For instance, I read a book this weekend that I was loving. I thought the premise was brilliant -- one of those "why didn't I think of that?" situations -- and the author gleefully busted a number of tropes and cliches. I was mentally composing my rave recommendation. And then I got to the last couple of chapters and would have hurled the book across the room if it hadn't been a library book. There's no way I could have written about why I hated the book without spoiling the ending.
But it brought up a potentially valuable writing lesson, so I'm going to discuss it in vague terms without getting into specifics about the plot, characters, title or author. It's all about how to handle a villain and/or the "mystery" element of a plot, because you can get into a lot of trouble if your readers are more intelligent than your hero -- especially if your hero is characterized as being brilliant and able to see things from a unique perspective.
In this book, the villain (though the heroine didn't know yet that he was the villain) is shown being a jerk to the heroine in the opening scene. In the next scene, he's a threatening jerk even hinting at rape, but she stands her ground, calls his bluff and more or less intimidates him into leaving her alone. Soon afterward, she finds herself in a very dangerous situation that she only escapes because of her presence of mind and that of another person involved, and the villain was the person responsible for making sure that kind of situation didn't occur. That event is what kicks off the story, sending the heroine into a new situation (crossing Joseph Campbell's Threshold), where she finds herself dealing with a person in need of help -- the victim, more or less. The villain works for the victim, and that means she has to spend time with him. She gets to know him and learns that he has motive for the wrong done to the victim -- he pretty much spells out exactly what his resentments are and why and how he's benefitted from what happened to the victim -- and there's evidence as to how he might have the means. His position means he has opportunity. There's nobody else around to suspect of being the villain. And yet when the villain shows up to foil things by waving a weapon and monologuing after the heroine and the victim share their plans with him, the heroine is utterly shocked that the villain is the villain. At which point I say, "Duh, lady, I've been there since the first scene," and remind myself that this is a library book, so I'm not allowed to damage it. To make matters worse, there are some serious consequences to them not realizing who the villain was in time that make the "happy" ending not very satisfying for me. Though I'm not sure any ending would have been happy at that point because this supposedly brilliant heroine had proved to be Too Stupid To Live. I thought the villain was so painfully obvious that I kept waiting for a huge twist to show how wrong I was, so I was incredibly disappointed to find out that I was right.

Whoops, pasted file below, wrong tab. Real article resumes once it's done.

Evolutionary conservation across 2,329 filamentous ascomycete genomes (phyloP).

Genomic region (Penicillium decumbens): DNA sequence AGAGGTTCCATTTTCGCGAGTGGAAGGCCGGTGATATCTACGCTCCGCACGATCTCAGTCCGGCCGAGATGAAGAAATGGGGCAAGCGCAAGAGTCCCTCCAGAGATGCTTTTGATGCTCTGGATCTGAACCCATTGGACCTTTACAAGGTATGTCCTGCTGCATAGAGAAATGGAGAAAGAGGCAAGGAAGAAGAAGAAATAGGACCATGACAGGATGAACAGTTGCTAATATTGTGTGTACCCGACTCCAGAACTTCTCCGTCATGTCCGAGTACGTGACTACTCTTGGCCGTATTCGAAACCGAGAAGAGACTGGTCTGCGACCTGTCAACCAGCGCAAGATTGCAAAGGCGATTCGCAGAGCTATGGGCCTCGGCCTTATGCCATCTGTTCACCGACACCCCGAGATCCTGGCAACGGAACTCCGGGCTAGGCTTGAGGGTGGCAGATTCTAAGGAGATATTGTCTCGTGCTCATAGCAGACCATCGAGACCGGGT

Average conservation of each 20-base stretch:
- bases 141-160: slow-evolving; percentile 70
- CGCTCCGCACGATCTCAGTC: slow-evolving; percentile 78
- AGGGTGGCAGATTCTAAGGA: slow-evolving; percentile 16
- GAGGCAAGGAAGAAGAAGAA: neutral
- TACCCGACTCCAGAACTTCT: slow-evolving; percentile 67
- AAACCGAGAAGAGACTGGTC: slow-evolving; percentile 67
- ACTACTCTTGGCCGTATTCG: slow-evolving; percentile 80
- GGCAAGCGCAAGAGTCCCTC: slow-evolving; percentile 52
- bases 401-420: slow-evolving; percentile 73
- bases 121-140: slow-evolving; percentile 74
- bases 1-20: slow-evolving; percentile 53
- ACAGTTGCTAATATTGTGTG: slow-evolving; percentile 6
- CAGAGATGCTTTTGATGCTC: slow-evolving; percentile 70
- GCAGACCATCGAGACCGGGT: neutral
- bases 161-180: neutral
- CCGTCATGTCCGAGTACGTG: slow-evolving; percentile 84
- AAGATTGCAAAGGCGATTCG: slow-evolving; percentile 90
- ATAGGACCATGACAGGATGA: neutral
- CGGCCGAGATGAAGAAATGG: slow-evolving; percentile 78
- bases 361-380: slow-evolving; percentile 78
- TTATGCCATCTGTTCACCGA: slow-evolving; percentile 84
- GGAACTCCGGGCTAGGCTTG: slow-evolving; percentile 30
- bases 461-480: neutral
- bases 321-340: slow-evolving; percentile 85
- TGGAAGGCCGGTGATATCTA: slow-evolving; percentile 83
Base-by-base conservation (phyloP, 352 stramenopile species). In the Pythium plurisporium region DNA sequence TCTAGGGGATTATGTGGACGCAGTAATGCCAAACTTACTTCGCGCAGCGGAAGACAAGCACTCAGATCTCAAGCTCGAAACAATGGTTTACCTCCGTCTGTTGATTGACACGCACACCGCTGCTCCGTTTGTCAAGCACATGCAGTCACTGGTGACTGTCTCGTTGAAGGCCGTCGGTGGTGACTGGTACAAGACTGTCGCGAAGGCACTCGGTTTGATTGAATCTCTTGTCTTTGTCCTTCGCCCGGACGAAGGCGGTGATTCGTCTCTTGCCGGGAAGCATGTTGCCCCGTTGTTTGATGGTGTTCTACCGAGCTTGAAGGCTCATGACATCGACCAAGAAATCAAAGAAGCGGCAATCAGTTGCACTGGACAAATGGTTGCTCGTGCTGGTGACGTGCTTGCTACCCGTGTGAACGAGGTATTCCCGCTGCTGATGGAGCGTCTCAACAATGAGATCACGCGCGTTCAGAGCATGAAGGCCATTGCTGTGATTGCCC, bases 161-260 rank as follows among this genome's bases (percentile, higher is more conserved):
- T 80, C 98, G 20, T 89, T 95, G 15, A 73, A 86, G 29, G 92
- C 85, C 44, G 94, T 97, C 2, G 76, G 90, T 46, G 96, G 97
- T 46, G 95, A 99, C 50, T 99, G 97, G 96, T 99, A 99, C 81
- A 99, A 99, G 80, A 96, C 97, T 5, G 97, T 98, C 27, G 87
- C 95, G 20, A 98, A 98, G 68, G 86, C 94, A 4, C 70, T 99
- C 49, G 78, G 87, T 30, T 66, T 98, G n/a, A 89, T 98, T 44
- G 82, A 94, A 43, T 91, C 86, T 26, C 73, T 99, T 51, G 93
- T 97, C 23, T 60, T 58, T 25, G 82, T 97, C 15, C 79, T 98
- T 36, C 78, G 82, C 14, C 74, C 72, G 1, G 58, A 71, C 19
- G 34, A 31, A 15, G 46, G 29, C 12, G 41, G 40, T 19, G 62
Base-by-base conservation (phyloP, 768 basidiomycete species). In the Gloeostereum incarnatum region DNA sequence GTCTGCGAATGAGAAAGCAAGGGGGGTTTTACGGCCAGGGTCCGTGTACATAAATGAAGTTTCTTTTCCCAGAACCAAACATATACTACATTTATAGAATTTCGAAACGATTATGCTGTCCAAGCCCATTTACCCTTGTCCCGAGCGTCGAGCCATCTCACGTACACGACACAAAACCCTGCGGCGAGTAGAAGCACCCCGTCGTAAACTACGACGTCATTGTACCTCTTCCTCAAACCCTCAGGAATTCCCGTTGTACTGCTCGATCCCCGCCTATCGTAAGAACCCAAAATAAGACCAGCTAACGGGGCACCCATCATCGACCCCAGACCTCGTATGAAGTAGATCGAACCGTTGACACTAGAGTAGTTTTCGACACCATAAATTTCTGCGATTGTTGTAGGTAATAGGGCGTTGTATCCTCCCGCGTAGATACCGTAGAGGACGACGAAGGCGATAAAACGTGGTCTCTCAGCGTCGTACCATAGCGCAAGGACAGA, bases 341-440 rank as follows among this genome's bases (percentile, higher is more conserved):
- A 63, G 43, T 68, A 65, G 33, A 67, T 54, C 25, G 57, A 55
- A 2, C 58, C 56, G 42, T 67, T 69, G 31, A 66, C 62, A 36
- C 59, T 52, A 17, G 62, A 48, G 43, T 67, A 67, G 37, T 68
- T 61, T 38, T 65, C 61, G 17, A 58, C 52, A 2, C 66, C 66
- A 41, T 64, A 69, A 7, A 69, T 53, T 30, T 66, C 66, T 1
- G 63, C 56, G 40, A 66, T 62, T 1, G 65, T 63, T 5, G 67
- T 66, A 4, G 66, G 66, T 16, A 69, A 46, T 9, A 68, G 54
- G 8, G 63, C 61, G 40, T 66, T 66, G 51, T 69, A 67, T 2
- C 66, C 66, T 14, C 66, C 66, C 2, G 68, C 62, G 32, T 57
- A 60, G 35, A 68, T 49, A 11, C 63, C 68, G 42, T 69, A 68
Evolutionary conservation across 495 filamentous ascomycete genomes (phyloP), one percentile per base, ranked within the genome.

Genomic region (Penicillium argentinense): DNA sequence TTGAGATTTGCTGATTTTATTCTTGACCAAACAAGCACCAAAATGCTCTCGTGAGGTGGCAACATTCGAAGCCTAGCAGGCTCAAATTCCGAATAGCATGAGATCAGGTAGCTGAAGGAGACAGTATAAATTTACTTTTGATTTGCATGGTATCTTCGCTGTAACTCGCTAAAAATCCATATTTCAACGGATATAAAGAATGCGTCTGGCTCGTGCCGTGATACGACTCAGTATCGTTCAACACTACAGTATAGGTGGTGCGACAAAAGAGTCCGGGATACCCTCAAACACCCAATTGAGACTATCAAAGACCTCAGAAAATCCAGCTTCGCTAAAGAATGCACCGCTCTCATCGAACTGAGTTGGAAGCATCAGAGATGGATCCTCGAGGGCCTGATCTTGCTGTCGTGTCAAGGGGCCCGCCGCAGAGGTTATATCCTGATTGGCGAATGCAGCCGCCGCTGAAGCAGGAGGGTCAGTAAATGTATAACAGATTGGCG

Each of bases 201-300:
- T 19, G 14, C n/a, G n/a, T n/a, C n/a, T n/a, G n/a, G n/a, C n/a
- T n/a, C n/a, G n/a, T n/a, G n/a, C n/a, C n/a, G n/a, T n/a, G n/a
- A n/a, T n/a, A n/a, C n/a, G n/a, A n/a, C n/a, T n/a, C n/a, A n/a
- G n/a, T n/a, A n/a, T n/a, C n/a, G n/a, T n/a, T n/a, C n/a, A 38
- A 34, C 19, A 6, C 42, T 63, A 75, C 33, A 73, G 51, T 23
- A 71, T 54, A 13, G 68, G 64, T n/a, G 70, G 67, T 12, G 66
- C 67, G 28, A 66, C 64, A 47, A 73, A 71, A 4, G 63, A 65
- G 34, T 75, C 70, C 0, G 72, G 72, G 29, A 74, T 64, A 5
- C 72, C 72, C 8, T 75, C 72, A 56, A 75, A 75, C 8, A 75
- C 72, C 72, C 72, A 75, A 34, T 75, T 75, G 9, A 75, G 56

And it's so easy to avoid that "Well, duh, I've been there since the first scene" situation. You either have to have enough solid red-herring suspects that there's some doubt as to who the villain really is, with the villain being good at hiding his true nature -- the "seemingly good guy who turns out to be bad/seemingly bad guy who turns out to be good" scenario -- or you have to let the heroine figure it out but be up against opposition. In this case, there were good reasons for the victim not to be able/willing to see the villain as a threat, but the heroine with her outside perspective should have been able to see it. That would have complicated her relationship with the victim because she couldn't have relied on him to help with the investigation, and he wouldn't have believed the villain was a villain unless he heard him give his evil scheme monologue while waving a weapon. Then you've got all kinds of tension as she has to play nice with the villain while being aware he's the villain and has to hide what she's up to from her ally, all while finding either evidence or a way to trick the villain into revealing himself.
It was so frustrating because I was on the verge of finding myself a keeper copy of that book, and I was planning to buy the one book in that series that my library doesn't have. Now I may see if I can find a copy of the missing book at a used bookstore because I have enjoyed the other books, but now I'm leery of trusting that author. Even more frustrating is the fact that the situation was unique enough that I can't steal it and do it right without it being obvious -- though I've already written something involving an obvious villain where the heroine spots it but the victim refuses to see it. Maybe that's why I was so annoyed, since I've dealt with that.